XenSource To Ship Windows, Linux Platform Next Month
XenEnterprise, slated to be generally available in December for Windows Server 2003, Windows XP, and Linux, will be priced at $488 for an annual subscription per each dual-socket server and $750 for a perpetual license, XenSource announced.
Just a day before market leader VMware kicks off its annual conference, XenSource on Monday unveiled release plans and sub-$1,000 pricing for its much-anticipated virtualization platform for Windows and Linux.
XenEnterprise, slated to be generally available in December for Windows Server 2003, Windows XP and Linux, will be priced at $488 for an annual subscription per each dual-socket server and $750 for a perpetual license, XenSource announced.
XenEnterprise for select Linux guests was announced in August, but the much-needed support for Windows in the upcoming version represents the product's true market debut, said executives for XenSource, the commercial spinoff of the Xen open-source project.
The timing of XenSource's latest and most important product announcement foreshadows the intense competition expected between the Palo Alto, Calif.-based company and VMware in the coming months.
Although VMware goes up against products such as Microsoft Virtual Server and SWSoft Virtuozzo in the marketplace, the new platform from XenSource is widely expected to offer the most serious competition to date. An EMC subsidiary, VMware has dominated the x86 virtualization market for more than five years and is expected to generate more than $750 million from its Intel and AMD virtualization business in 2006.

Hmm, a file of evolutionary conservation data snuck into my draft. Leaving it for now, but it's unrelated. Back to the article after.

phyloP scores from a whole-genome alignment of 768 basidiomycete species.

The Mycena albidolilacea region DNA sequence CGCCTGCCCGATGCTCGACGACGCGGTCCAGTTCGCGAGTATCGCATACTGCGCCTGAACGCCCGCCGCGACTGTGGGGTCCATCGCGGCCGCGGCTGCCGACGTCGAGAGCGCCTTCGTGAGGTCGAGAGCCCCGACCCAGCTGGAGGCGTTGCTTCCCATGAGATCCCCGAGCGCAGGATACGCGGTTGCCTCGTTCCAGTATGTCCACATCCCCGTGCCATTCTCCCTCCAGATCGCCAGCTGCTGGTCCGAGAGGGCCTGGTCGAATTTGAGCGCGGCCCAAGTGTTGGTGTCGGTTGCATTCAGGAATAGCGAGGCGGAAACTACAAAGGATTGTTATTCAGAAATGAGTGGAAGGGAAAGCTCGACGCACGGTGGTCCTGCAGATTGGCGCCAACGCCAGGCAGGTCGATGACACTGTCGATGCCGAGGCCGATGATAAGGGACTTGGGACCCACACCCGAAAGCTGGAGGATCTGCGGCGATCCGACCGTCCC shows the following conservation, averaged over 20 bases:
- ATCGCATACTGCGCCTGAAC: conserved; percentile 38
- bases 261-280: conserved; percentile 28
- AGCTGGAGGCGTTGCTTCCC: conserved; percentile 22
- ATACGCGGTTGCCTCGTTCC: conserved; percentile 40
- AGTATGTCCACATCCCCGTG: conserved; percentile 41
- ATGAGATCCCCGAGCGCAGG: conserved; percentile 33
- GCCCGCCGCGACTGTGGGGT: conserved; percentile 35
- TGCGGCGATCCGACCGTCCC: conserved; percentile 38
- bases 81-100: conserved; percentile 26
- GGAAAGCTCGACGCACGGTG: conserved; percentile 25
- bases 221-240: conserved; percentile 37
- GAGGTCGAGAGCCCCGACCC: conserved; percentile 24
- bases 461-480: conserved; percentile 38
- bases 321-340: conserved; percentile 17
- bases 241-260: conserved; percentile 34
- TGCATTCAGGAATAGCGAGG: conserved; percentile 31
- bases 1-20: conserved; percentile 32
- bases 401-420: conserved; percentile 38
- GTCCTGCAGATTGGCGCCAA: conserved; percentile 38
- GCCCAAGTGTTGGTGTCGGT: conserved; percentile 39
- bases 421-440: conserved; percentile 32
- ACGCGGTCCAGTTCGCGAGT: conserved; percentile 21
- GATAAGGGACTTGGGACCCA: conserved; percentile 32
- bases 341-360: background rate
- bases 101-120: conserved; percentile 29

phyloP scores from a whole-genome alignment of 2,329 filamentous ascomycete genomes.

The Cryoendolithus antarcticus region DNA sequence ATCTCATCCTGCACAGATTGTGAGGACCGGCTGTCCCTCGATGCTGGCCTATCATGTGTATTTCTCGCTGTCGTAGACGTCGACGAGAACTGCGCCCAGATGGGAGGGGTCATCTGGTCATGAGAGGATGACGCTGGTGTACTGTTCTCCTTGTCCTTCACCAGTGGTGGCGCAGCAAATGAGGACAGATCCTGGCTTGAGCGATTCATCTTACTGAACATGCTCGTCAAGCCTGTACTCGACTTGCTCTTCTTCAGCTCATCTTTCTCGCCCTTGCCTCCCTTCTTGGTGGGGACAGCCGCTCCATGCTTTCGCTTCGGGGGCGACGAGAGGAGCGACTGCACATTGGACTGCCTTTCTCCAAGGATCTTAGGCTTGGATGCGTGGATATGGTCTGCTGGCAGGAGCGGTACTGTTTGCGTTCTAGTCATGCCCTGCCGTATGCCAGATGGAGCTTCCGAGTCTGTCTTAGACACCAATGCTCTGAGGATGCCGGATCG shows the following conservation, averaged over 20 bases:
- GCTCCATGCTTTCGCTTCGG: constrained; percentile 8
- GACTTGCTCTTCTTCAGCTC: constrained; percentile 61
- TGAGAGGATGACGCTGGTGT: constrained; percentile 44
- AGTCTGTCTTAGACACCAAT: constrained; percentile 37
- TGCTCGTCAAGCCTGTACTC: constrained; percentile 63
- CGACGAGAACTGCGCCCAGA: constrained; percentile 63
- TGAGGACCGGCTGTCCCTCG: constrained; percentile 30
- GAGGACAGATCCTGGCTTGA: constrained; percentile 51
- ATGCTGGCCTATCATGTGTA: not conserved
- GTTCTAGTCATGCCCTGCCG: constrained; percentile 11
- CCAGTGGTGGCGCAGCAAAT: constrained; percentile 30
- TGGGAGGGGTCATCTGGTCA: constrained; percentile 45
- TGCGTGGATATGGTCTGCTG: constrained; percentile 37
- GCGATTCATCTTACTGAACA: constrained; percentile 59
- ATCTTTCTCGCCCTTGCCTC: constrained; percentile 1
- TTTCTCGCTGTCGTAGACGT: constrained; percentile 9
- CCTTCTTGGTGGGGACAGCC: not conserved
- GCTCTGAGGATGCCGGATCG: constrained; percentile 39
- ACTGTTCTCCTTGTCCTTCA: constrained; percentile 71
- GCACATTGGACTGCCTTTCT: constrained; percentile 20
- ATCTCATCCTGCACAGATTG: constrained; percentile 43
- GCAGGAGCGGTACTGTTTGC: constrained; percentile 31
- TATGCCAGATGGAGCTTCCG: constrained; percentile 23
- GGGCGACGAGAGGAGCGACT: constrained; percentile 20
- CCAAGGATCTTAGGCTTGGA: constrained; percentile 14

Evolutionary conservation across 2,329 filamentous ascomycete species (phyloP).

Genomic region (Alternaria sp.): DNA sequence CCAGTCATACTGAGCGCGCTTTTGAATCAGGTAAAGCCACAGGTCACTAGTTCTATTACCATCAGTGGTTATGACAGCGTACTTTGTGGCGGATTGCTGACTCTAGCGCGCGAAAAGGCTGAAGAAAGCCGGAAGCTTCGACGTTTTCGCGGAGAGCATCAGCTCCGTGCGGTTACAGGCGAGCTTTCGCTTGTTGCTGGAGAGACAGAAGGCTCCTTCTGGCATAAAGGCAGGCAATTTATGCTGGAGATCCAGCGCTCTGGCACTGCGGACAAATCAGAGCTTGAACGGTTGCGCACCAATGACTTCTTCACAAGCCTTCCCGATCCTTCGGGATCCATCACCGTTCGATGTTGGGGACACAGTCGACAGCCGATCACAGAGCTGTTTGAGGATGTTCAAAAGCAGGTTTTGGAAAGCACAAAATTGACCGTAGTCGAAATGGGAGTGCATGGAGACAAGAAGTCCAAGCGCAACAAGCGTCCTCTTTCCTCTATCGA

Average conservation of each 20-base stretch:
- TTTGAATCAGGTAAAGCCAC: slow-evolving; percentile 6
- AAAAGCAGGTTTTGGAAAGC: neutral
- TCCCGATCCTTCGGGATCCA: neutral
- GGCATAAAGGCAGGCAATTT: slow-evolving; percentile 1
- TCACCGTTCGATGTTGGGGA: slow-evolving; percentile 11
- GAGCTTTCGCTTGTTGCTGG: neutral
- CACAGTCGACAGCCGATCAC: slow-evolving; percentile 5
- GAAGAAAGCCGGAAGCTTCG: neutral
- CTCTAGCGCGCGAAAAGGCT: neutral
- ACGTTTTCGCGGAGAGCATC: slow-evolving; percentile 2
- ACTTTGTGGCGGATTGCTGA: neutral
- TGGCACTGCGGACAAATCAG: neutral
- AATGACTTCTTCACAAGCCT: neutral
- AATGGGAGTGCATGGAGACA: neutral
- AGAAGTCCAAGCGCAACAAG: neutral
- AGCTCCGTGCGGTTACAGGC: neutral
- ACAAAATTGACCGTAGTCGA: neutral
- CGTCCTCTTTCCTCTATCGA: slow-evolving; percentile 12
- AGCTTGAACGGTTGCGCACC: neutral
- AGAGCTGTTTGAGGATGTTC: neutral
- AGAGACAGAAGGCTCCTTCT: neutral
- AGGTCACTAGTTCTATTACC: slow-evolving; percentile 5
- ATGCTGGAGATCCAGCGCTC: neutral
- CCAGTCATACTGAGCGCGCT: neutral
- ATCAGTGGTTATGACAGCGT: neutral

But XenSource executives said the attractive cost and quality of XenEnterprise makes the company a more viable rival to VMware because it offers near bare-metal Windows and Linux performance as well as ease of installation and P-To-V migration tools.
"It's less than $1,000, less than half of VMware's lowest-end offering and dramatically less [than the standard offering], and we're bundling in the management console and P-to-V tools," said Simon Crosby, CTO of XenSource.
"Our intention is to get mass deployment at a compelling price performance advantage on Windows," Crosby said. "We have 30 or 40 paying customers for our Linux product, but that's really more of a test market. The real market for us is volume virtualization for Windows, so we're positioned confidently against VMware's ESX."
XenSource has signed up 14 distributors across the globe, including Tech Data and Computerlink in Europe.
Also on Monday, XenSource announced the launch of XenSource University, a free two-day training program for approved business partners and technical partners.
To date, 150 VARs and other partners have signed up, Crosby said. The first training is scheduled to be held Nov. 30 to Dec. 1 in San Jose, Calif. The second training event will follow in Europe on Dec 7 in Amsterdam, the Netherlands. Free certification will be offered at the training events.
XenSource also plans to host XenSource University in Boston or New York in the first quarter, but a date hasn't yet been set.
Last week, XenSource launched a partner program for independent software and hardware vendors that plan to offer solutions atop XenEnterprise. So far, 35 companies have signed up, Crosby said.
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